Written & Illustrated by Deena Sabry
As I was listening to the latest Jasadi episode, that statement kept playing in my head over and over again. It didn’t take long for my mind to wander back in time to a bit over a year ago when I was working on a project very close to my heart: my master’s thesis about endometriosis. Prior to 2020, I had never heard of endometriosis, but that all changed the day I came across Samantha Rothenberg’s Instagram. A friend of mine had been following her for a few months and thought I would enjoy Samantha’s comics.
Since I started following her, her profile mainly focused on her artwork. One day, she started talking about her battle with endometriosis on her stories and describing the immeasurable pain she feels everyday. As the days went on and I watched more of her videos, I became more curious about what endometriosis is. The stories she was sharing were nothing short of horrid and I was bewildered by the fact that I had never heard of that disease before.
Endometriosis, or endo for short, is a painful disorder that affects 10% of women around the world. That’s 190 million women.
But what is endo? Well, think about a period. Menstrual tissue builds around the uterine walls waiting for a fertilized egg. When that doesn’t happen, the lining sheds and blood flows through the vagina. With endo, similar tissue grows outside the uterus, where it doesn’t belong. It grows on the ovaries and fallopian tubes. In rare cases, it grows beyond the pelvic organs, possibly reaching the lungs. Endo acts like the tissue lining the uterus would. During each menstrual cycle, it thickens, breaks down and bleeds. But the difference is that tissue has no way to exit the body. It becomes trapped, causing serious complications and pain.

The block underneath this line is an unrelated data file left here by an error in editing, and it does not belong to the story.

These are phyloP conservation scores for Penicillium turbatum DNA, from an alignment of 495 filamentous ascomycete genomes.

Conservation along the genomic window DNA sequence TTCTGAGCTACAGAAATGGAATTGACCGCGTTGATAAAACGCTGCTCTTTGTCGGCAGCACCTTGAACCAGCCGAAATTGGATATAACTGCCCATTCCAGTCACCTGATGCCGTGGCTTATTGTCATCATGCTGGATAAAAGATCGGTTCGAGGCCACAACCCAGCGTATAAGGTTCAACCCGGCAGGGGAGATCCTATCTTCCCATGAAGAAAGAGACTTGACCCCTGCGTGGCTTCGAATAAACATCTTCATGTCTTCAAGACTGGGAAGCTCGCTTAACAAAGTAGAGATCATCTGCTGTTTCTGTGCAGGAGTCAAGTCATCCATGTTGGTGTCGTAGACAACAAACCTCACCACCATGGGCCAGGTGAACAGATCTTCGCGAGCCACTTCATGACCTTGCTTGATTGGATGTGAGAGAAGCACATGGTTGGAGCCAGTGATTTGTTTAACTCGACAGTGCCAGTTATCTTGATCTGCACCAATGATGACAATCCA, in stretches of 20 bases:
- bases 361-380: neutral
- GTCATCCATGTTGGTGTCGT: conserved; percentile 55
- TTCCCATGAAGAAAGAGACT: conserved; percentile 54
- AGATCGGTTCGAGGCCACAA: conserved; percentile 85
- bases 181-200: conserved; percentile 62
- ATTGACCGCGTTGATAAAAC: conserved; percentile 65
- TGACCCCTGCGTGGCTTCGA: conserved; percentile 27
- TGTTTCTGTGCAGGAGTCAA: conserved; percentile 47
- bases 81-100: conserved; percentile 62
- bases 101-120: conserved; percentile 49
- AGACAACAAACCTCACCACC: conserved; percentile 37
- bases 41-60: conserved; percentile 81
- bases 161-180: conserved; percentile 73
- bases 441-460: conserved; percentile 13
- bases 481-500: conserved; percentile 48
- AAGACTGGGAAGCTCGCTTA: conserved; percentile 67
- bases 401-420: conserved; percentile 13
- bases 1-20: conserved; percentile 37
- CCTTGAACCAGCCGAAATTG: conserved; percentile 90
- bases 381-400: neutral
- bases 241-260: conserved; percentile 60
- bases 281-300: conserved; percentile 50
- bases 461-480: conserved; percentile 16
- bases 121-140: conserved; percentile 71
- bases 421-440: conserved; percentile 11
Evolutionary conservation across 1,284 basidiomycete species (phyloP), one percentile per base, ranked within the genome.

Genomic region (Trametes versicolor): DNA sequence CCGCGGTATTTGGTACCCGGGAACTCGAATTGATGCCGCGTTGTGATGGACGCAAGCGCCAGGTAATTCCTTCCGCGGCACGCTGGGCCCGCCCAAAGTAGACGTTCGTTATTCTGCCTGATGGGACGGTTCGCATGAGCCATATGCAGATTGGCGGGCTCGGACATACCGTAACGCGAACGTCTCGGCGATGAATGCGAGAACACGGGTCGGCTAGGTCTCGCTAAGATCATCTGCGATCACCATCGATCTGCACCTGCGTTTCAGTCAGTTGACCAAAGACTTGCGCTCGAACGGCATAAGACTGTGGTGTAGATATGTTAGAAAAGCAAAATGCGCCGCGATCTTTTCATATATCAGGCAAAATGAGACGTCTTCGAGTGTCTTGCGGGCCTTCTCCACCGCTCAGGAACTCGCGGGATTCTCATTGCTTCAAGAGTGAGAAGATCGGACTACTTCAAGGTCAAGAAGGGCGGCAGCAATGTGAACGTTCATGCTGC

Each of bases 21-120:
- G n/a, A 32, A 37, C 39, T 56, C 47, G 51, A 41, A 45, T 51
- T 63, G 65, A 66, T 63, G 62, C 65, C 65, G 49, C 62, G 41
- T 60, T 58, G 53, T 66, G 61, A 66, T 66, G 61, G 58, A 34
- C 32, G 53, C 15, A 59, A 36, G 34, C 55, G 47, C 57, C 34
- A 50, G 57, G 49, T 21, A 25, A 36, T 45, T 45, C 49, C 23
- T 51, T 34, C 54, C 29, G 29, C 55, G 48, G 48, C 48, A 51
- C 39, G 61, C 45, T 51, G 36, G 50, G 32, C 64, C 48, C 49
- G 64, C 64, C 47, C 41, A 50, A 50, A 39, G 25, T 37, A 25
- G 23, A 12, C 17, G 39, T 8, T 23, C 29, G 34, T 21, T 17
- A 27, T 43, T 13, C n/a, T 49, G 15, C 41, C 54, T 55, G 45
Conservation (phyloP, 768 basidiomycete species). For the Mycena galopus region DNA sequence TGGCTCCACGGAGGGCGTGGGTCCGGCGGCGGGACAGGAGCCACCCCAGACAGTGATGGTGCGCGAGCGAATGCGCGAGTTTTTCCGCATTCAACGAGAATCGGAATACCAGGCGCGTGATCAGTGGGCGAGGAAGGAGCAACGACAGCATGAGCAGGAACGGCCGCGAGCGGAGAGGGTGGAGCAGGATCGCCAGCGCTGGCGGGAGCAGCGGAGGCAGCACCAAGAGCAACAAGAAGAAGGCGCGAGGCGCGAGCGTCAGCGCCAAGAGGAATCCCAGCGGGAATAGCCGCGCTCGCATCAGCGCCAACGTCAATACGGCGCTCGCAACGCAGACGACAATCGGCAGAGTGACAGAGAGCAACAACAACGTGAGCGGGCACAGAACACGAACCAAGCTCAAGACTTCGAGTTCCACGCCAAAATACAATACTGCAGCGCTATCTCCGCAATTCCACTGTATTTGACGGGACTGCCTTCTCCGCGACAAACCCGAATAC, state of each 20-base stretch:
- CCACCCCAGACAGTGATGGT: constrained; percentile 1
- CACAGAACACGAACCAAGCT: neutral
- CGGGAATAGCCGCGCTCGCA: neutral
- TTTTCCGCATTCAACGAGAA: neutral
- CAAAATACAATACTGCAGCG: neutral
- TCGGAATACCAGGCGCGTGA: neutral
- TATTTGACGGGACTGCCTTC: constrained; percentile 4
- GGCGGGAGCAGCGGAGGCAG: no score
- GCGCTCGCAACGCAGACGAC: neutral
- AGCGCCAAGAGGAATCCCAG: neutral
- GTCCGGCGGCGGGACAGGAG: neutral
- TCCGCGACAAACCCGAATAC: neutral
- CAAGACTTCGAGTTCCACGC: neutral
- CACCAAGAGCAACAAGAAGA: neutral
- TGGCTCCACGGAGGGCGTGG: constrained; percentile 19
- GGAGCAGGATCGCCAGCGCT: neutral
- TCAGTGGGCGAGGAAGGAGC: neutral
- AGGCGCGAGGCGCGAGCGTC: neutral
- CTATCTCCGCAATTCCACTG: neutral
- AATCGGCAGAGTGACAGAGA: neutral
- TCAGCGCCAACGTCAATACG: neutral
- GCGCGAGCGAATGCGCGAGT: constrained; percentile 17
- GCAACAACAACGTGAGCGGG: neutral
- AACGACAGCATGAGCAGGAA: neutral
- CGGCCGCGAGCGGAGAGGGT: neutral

“.الطب بيكره الستات، الطب بيكره أجسادنا”
Medicine hates women, medicine hates our bodies.
Women with endo suffer a myraid of symptoms, including heavy and irregular periods, painful sex, fatigue, nausea, infertility and the burden of emotional pain, all of which hinder their day-to-day lives. According to the World Health Organization (WHO), some women with endo experience debilitating pain that prevents them from going to school or work. In cases of painful sex, it leads to interruption or avoidance of intercourse, which affects the sexual health of the affected women and their partners.
One of the main issues women with endo face is doctors not believing their pain. Samantha had spoken about this candidly on a phone call with me. She had been to more than a handful of doctors and was constantly faced with dismissal. At some point, she had to travel to visit a doctor that was highly recommended on a Facebook support group. After nearly two decades of pain, someone was finally listening.